What Small Businesses Can Teach Us About Responsible Business

Small business leaders often build tight bonds with the communities they serve and because of that, their civic engagement is driven by the customers and clients they see every day, not Madison Avenue marketing firms, focus groups, or message testing. In a recent study, 72% of people believe locally-owned businesses were more likely than large companies to be involved in improving their communities.

Great lessons on responsible business practices we can learn from small businesses:

  1. Focus on the issues that matter to your community.
  2. Listen to the needs of your constituents before acting, which will help you achieve better results.
  3. Put people first.

Source: What Small Businesses Know About Corporate Responsibility

How to Improve Your Critical Thinking

If, like me, you’re looking for ways to improve your critical thinking and problem-solving ability, Helen Lee Bouygues, founder of the Reboot Foundation, on the latest episode of HBR’s Ideacast, presents 3 Simple Habits to Improve Your Critical Thinking:

  1. Question assumptions
  2. Reason through logic
  3. Diversify thought

TED-ed describes a similar five-step process:

…which Patrick Allan elaborates on here:

  1. Formulate your question: Know what you’re looking for specifically. Break things down to their base level.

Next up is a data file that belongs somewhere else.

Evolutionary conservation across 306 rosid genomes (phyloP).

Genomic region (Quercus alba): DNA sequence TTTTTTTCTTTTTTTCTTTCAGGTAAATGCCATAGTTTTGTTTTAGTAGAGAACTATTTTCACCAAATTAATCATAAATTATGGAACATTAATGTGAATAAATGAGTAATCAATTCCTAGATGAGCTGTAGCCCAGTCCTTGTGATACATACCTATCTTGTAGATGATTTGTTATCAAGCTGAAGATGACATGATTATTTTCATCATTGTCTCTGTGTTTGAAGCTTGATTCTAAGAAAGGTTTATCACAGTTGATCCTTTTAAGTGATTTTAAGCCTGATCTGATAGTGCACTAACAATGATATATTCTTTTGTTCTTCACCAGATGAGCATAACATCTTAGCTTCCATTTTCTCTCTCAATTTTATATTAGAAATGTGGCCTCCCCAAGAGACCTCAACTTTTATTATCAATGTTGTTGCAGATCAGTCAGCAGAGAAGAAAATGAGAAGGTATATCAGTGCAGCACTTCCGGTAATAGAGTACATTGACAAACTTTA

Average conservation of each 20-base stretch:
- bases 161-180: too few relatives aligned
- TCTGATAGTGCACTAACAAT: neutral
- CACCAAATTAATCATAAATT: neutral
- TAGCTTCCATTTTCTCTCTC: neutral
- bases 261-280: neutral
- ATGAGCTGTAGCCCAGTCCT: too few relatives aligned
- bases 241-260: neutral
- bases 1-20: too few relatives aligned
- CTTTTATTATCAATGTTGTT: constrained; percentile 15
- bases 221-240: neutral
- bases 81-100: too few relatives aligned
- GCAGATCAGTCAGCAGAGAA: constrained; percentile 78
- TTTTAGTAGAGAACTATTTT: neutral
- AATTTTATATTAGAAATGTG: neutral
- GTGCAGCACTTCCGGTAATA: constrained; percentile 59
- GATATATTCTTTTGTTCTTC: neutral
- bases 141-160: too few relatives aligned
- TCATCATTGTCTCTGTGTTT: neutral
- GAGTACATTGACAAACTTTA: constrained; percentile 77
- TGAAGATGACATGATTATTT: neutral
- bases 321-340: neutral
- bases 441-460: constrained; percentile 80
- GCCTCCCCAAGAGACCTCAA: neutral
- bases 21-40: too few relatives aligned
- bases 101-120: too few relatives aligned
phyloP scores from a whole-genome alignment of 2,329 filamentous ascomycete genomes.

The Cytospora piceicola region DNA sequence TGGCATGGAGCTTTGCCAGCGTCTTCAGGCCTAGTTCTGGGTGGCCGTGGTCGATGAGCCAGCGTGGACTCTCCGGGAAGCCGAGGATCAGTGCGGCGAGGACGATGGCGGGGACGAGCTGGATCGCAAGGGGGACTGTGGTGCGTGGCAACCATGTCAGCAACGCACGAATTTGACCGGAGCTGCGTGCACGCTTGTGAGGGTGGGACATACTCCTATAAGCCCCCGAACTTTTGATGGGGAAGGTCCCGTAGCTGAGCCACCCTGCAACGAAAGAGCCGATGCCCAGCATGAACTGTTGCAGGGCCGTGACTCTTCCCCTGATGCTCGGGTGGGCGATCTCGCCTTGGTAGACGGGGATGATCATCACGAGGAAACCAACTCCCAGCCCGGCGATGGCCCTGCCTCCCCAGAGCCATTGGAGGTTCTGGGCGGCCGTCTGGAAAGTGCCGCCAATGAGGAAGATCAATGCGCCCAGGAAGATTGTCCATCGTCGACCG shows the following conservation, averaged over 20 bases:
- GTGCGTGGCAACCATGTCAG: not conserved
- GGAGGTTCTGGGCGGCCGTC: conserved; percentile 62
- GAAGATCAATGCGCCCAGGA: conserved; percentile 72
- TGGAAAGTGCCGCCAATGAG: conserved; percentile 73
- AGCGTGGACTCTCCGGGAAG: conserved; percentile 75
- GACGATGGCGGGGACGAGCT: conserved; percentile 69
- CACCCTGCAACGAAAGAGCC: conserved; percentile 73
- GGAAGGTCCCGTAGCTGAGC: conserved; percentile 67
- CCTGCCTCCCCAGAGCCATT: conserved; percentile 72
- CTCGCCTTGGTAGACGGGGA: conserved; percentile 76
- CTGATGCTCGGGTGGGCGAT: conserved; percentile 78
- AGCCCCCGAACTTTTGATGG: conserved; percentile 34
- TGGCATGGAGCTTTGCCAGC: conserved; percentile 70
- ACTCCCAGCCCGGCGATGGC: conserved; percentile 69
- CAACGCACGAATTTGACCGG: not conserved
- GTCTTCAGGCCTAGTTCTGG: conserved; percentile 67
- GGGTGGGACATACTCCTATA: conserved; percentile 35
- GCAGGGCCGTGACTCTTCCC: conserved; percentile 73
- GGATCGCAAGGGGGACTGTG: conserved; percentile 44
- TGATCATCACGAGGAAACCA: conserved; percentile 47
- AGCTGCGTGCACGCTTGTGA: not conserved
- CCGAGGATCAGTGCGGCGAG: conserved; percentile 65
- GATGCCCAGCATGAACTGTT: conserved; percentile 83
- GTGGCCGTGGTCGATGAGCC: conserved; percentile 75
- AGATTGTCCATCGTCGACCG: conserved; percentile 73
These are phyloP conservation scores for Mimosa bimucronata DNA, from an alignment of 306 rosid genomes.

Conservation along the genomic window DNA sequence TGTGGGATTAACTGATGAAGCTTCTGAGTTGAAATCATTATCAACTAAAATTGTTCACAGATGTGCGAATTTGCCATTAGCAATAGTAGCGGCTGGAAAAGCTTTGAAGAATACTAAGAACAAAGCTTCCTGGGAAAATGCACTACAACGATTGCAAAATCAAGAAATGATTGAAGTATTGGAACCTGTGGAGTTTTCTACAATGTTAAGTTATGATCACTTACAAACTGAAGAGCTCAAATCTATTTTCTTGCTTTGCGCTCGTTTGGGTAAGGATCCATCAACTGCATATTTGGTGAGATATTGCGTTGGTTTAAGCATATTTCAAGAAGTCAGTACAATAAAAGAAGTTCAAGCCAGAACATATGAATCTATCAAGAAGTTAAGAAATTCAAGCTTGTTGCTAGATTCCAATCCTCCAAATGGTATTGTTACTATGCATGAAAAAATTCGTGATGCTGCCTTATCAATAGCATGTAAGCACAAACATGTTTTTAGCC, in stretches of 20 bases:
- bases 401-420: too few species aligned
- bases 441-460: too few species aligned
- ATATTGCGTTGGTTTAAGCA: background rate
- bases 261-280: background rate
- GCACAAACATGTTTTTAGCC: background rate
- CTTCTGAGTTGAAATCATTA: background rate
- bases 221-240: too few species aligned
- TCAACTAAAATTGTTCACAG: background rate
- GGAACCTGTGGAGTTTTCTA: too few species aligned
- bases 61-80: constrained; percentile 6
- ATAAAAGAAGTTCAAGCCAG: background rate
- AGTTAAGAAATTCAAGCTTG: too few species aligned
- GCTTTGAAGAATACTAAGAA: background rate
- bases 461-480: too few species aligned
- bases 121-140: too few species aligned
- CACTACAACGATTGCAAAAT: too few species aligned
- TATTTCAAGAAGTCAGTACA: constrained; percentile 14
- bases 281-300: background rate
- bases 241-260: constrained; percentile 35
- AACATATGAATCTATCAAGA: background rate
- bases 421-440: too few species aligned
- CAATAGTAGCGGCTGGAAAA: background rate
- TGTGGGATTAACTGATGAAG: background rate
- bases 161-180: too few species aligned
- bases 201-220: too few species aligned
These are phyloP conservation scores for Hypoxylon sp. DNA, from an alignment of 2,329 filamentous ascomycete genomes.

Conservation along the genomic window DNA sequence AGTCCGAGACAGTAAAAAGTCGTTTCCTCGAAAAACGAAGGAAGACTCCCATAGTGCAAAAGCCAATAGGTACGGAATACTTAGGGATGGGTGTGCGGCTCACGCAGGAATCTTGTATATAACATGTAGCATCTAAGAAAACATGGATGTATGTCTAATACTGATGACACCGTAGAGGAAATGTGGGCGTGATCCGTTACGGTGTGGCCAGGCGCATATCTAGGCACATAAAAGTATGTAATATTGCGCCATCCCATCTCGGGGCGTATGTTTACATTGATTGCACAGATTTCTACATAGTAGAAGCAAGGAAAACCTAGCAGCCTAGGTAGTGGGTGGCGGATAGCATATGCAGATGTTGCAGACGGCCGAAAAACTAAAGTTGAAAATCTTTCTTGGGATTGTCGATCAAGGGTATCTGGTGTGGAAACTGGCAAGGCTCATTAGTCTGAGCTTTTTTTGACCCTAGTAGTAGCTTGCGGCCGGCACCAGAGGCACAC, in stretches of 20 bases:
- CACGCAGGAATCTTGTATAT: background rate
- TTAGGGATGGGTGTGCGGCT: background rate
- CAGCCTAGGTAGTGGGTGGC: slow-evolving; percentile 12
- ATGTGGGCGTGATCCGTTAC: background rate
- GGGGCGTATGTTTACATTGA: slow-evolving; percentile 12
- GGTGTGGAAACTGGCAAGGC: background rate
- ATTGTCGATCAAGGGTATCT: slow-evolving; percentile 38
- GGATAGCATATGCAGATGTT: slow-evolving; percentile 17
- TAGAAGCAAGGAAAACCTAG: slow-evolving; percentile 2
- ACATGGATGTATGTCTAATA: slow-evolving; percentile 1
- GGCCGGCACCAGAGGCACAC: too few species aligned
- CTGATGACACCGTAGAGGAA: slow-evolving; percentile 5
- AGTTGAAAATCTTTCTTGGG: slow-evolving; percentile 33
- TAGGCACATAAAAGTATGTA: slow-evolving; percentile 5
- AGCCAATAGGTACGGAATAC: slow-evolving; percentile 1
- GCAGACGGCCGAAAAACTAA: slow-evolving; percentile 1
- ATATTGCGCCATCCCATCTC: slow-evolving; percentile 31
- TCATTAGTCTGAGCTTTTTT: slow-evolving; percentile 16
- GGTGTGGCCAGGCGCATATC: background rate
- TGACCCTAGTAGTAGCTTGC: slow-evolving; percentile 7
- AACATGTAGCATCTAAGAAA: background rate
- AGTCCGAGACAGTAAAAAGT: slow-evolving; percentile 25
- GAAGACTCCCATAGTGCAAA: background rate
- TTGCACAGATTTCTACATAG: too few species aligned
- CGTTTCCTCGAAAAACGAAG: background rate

2. Gather your information: Now that you know what’s relevant to your problem or decision, research it. Reach out to an expert, read up on the subject, or talk to people who have experience with the same subject matter.
  3. Apply the information and ask critical questions: What concepts are at work? What assumptions exist? Is your interpretation of the information logically sound?
  4. Consider the implications: Look beyond the short-term and think about how your decision will shape things in the long-term. Something that will benefit you now may not benefit you in the future. What’s at stake? What can go wrong?
  5. Explore other points of view: By understanding other perspectives, you learn more about the subject. You’re also given an opportunity to reflect on the information you have and how you feel.

_____

The first step in questioning assumptions, then, is figuring out when to question assumptions. Turns out, a questioning approach is particularly helpful when the stakes are high.